Drums, cones, tubular markers, vertical panels and barricades are all channelizing devices used on and around roadways during construction, maintenance and utility projects. The Highway Construction Experts at Robson Forensic are often tasked with determining whether or not a project’s Temporary Traffic Control zone was proper or in violation of the standards, and whether an improper TTC zone was causative to incidents such as vehicle collisions and pedestrians/workers being struck.
In this article, Civil Engineer, Bridge & Roadway Construction Expert, Richard Khorigan, P.E., provides an overview of the typical construction drums being used during roadway construction projects, and the standards of care for their use and maintenance in TTC zones.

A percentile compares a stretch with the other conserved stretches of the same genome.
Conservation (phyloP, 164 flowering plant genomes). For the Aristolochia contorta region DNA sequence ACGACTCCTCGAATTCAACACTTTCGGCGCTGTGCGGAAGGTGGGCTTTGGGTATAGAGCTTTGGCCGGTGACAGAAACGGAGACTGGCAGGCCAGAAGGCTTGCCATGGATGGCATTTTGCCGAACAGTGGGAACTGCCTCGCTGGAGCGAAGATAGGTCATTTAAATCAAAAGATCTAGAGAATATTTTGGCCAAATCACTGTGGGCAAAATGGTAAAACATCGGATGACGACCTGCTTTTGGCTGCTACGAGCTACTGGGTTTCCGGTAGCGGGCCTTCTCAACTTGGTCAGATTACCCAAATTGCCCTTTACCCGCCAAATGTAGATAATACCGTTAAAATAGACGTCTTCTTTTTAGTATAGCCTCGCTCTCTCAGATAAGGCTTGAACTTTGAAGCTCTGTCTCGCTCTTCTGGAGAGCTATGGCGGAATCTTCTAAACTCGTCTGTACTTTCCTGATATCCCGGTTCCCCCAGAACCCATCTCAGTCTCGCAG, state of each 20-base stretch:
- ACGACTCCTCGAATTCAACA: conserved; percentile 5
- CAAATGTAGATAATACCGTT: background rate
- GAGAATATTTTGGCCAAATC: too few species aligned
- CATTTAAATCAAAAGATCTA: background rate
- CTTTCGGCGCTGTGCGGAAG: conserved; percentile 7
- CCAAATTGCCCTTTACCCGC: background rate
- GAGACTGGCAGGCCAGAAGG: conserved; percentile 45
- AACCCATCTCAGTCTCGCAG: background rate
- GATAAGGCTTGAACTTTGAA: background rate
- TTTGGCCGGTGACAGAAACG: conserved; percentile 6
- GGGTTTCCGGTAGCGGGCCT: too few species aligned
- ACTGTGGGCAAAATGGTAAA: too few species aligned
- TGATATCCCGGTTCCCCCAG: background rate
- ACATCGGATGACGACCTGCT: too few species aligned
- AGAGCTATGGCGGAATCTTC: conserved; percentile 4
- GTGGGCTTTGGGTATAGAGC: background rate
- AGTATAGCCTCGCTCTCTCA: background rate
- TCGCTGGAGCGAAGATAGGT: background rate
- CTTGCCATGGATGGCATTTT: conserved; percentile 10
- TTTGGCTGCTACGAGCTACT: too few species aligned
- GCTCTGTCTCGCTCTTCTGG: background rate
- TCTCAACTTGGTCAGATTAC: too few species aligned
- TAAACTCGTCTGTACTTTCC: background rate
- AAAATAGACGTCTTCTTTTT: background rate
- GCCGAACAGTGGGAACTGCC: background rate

CONSTRUCTION DRUMS IN ROADWAY WORK ZONES - EXPERT ARTICLE
Construction drums (also known as “barrels”) are a common type of channelizing device used throughout the nation on highway and roadway projects. When used properly, these devices provide notice and warn motorists of hazards that exist due to construction, and provide road users positive guidance through the work zone in a clear, positive, smooth and gradual manner.
As shown in Figure 1, drums are hollow orange plastic cylinders, with a closed top. FHWA’s Manual for Uniform Traffic Control Devices (MUTCD) provides the minimum standards and standards of care for the drum; including size, stripe details (colors and order), and the requirement that drums are crashworthy.
Early plastic drums were held in place by sandbags, making the placement and any required movement unwieldy. Modern plastic drums typically have a 20-25-pound black rubber base made of recycled rubber that the drum snaps into to provide stability and resistance to overturning from wind or passing vehicles, yet yield if struck by an errant vehicle.
Purpose for Use of Drums